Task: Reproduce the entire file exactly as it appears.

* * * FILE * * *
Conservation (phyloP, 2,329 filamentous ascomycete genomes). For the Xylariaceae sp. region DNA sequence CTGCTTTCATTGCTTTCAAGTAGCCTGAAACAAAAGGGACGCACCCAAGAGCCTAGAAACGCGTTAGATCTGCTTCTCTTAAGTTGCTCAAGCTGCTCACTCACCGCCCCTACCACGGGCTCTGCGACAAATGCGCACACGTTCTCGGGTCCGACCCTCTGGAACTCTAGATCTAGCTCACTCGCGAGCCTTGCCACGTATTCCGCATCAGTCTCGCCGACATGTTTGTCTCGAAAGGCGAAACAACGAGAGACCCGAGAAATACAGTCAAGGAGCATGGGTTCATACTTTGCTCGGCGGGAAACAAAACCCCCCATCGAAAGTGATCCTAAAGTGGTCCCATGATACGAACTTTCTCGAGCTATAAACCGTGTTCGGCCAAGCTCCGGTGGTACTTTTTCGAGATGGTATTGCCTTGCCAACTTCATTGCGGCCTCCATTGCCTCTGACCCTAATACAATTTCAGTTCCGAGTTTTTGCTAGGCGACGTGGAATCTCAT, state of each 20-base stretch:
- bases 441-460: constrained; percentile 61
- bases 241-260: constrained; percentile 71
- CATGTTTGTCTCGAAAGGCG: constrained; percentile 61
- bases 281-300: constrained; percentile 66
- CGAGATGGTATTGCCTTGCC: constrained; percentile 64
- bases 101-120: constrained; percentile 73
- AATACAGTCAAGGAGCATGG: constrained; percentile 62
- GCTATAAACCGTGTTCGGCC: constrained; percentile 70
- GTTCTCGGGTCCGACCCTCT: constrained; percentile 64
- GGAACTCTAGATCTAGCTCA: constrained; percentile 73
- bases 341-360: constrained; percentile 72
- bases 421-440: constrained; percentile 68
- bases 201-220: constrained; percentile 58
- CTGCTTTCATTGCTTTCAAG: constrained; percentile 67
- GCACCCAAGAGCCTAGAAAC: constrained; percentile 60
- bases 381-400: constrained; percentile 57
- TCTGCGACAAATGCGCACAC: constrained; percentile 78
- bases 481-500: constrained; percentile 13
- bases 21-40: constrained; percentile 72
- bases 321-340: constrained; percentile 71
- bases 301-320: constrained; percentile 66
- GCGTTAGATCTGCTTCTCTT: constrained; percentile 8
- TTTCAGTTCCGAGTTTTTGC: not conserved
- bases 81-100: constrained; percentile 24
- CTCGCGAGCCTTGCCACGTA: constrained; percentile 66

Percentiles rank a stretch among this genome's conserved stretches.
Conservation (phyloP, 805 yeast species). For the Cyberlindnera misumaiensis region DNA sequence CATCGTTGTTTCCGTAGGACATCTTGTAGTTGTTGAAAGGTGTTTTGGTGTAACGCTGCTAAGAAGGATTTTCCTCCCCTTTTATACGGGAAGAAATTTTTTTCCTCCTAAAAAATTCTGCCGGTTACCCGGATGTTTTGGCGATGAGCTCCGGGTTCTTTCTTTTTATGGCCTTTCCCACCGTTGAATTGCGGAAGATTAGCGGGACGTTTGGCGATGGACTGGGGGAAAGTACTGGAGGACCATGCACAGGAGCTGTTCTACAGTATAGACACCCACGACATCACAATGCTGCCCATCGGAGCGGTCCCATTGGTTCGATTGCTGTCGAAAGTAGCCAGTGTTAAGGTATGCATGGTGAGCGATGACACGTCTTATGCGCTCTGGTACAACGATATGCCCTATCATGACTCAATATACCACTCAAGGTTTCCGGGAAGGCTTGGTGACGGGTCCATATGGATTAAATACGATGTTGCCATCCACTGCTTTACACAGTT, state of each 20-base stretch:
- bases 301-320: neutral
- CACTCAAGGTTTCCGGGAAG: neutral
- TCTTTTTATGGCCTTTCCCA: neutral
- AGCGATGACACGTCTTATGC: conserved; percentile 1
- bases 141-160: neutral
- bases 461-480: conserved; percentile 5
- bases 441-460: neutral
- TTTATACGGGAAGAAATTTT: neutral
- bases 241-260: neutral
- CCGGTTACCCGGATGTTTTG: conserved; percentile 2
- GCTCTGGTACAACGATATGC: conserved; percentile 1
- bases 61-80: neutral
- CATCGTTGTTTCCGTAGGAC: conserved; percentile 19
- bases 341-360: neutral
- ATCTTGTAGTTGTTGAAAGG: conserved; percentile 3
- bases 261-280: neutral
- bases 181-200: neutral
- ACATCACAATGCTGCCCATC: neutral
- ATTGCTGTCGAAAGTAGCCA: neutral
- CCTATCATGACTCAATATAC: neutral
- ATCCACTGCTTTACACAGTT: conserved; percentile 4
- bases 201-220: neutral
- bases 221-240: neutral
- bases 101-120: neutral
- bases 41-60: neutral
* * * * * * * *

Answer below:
Conservation (phyloP, 2,329 filamentous ascomycete genomes). For the Xylariaceae sp. region DNA sequence CTGCTTTCATTGCTTTCAAGTAGCCTGAAACAAAAGGGACGCACCCAAGAGCCTAGAAACGCGTTAGATCTGCTTCTCTTAAGTTGCTCAAGCTGCTCACTCACCGCCCCTACCACGGGCTCTGCGACAAATGCGCACACGTTCTCGGGTCCGACCCTCTGGAACTCTAGATCTAGCTCACTCGCGAGCCTTGCCACGTATTCCGCATCAGTCTCGCCGACATGTTTGTCTCGAAAGGCGAAACAACGAGAGACCCGAGAAATACAGTCAAGGAGCATGGGTTCATACTTTGCTCGGCGGGAAACAAAACCCCCCATCGAAAGTGATCCTAAAGTGGTCCCATGATACGAACTTTCTCGAGCTATAAACCGTGTTCGGCCAAGCTCCGGTGGTACTTTTTCGAGATGGTATTGCCTTGCCAACTTCATTGCGGCCTCCATTGCCTCTGACCCTAATACAATTTCAGTTCCGAGTTTTTGCTAGGCGACGTGGAATCTCAT, state of each 20-base stretch:
- bases 441-460: constrained; percentile 61
- bases 241-260: constrained; percentile 71
- CATGTTTGTCTCGAAAGGCG: constrained; percentile 61
- bases 281-300: constrained; percentile 66
- CGAGATGGTATTGCCTTGCC: constrained; percentile 64
- bases 101-120: constrained; percentile 73
- AATACAGTCAAGGAGCATGG: constrained; percentile 62
- GCTATAAACCGTGTTCGGCC: constrained; percentile 70
- GTTCTCGGGTCCGACCCTCT: constrained; percentile 64
- GGAACTCTAGATCTAGCTCA: constrained; percentile 73
- bases 341-360: constrained; percentile 72
- bases 421-440: constrained; percentile 68
- bases 201-220: constrained; percentile 58
- CTGCTTTCATTGCTTTCAAG: constrained; percentile 67
- GCACCCAAGAGCCTAGAAAC: constrained; percentile 60
- bases 381-400: constrained; percentile 57
- TCTGCGACAAATGCGCACAC: constrained; percentile 78
- bases 481-500: constrained; percentile 13
- bases 21-40: constrained; percentile 72
- bases 321-340: constrained; percentile 71
- bases 301-320: constrained; percentile 66
- GCGTTAGATCTGCTTCTCTT: constrained; percentile 8
- TTTCAGTTCCGAGTTTTTGC: not conserved
- bases 81-100: constrained; percentile 24
- CTCGCGAGCCTTGCCACGTA: constrained; percentile 66

Percentiles rank a stretch among this genome's conserved stretches.
Conservation (phyloP, 805 yeast species). For the Cyberlindnera misumaiensis region DNA sequence CATCGTTGTTTCCGTAGGACATCTTGTAGTTGTTGAAAGGTGTTTTGGTGTAACGCTGCTAAGAAGGATTTTCCTCCCCTTTTATACGGGAAGAAATTTTTTTCCTCCTAAAAAATTCTGCCGGTTACCCGGATGTTTTGGCGATGAGCTCCGGGTTCTTTCTTTTTATGGCCTTTCCCACCGTTGAATTGCGGAAGATTAGCGGGACGTTTGGCGATGGACTGGGGGAAAGTACTGGAGGACCATGCACAGGAGCTGTTCTACAGTATAGACACCCACGACATCACAATGCTGCCCATCGGAGCGGTCCCATTGGTTCGATTGCTGTCGAAAGTAGCCAGTGTTAAGGTATGCATGGTGAGCGATGACACGTCTTATGCGCTCTGGTACAACGATATGCCCTATCATGACTCAATATACCACTCAAGGTTTCCGGGAAGGCTTGGTGACGGGTCCATATGGATTAAATACGATGTTGCCATCCACTGCTTTACACAGTT, state of each 20-base stretch:
- bases 301-320: neutral
- CACTCAAGGTTTCCGGGAAG: neutral
- TCTTTTTATGGCCTTTCCCA: neutral
- AGCGATGACACGTCTTATGC: conserved; percentile 1
- bases 141-160: neutral
- bases 461-480: conserved; percentile 5
- bases 441-460: neutral
- TTTATACGGGAAGAAATTTT: neutral
- bases 241-260: neutral
- CCGGTTACCCGGATGTTTTG: conserved; percentile 2
- GCTCTGGTACAACGATATGC: conserved; percentile 1
- bases 61-80: neutral
- CATCGTTGTTTCCGTAGGAC: conserved; percentile 19
- bases 341-360: neutral
- ATCTTGTAGTTGTTGAAAGG: conserved; percentile 3
- bases 261-280: neutral
- bases 181-200: neutral
- ACATCACAATGCTGCCCATC: neutral
- ATTGCTGTCGAAAGTAGCCA: neutral
- CCTATCATGACTCAATATAC: neutral
- ATCCACTGCTTTACACAGTT: conserved; percentile 4
- bases 201-220: neutral
- bases 221-240: neutral
- bases 101-120: neutral
- bases 41-60: neutral